While there are some subtle and some significant differences in the approaches outlined above, what is common is that each looks at economic processes as the means to achieve human prosperity and environmental health and not an end in itself.
And the Indian economy?
What does this mean for India?
A country where one per cent of the population controls over 50 per cent of its total wealth; where over 300 million still live in absolute poverty without access to opportunities that would pull (at least) the next generation out of the abyss; where 65 per cent of population is below 35 years of age – a majority of whom are neither skilled nor employable in the current industrial – market economy; where choice is between an exodus to non-farm jobs and desperate urban living, or continued direct dependence on natural biotic resources, along with the majority, but threatened by social, political and market forces as well as climate change.
We are a country of contrasts – not all desirable. Our economic growth trajectory seen concurrently with our human development track record and state of environment leaves much to be desired. Some say that the elephant may already be too heavy to turn around.
We now have a historic opportunity to address this concern. With the framework for the 2030 Global Agenda for Sustainable Development to guide it, the country is set to design a 15-year National Development Plan – that could turn the juggernaut from a path of disaster to that of sustainable development. Needless to say that the vehicle – our economy will need serious redesign.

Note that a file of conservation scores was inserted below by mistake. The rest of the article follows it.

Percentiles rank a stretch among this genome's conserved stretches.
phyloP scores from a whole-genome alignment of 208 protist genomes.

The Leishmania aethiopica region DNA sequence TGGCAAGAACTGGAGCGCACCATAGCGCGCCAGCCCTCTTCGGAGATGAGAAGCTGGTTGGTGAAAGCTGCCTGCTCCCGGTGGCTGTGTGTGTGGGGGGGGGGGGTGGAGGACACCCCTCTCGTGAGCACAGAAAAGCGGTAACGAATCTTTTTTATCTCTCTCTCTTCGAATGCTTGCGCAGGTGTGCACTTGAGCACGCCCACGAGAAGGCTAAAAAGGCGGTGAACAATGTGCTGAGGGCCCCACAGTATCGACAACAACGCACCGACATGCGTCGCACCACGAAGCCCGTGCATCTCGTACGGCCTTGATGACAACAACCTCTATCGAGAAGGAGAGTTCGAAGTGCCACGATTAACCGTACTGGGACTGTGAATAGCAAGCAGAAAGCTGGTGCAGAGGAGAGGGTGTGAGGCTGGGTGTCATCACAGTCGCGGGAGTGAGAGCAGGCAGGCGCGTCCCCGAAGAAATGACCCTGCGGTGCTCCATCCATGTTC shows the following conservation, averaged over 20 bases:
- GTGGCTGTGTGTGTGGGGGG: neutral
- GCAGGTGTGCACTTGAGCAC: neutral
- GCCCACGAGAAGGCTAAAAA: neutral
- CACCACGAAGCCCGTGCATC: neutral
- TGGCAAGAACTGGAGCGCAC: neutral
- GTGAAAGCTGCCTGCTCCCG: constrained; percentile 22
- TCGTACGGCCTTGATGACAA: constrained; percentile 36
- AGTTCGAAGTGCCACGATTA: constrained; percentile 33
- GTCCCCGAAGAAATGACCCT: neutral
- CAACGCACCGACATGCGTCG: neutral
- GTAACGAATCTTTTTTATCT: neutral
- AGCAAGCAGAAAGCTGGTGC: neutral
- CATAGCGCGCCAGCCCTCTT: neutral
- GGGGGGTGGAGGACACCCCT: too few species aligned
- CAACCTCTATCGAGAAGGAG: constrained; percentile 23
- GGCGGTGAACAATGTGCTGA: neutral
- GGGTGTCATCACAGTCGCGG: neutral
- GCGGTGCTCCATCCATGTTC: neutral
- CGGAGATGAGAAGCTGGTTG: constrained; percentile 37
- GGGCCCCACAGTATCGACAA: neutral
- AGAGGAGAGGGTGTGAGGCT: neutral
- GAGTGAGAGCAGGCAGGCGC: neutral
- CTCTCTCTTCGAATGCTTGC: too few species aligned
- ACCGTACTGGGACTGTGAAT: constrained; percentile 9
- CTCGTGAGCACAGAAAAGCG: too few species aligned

Whatever the new or combination of economic approaches that India adopts, one aspect is clear: it will need to be rooted in the realities of this complex country and based on key fundamentals that put both people and environment at the centre.
It will need to be based on the five principles of: system integrity across sectors and resource flows that impact communities and their environment; efficiency and maximisation of service from resources with a zero-waste credo, harmony and balance of natural systems with human needs; sufficiency determinants of resource consumption per capita and, most importantly, universality that ensures equity of opportunity and social justice.
These principles and resultant tangible metrics will need to guide the evolution of new business models, technology applications, fiscal systems and market regulations. Such a blue print will help us track progress of and achieve genuine sustainable development for all.
Zeenat Niazi is vice president of IRF partner Development Alternatives. This article was first published in the International Research Forum.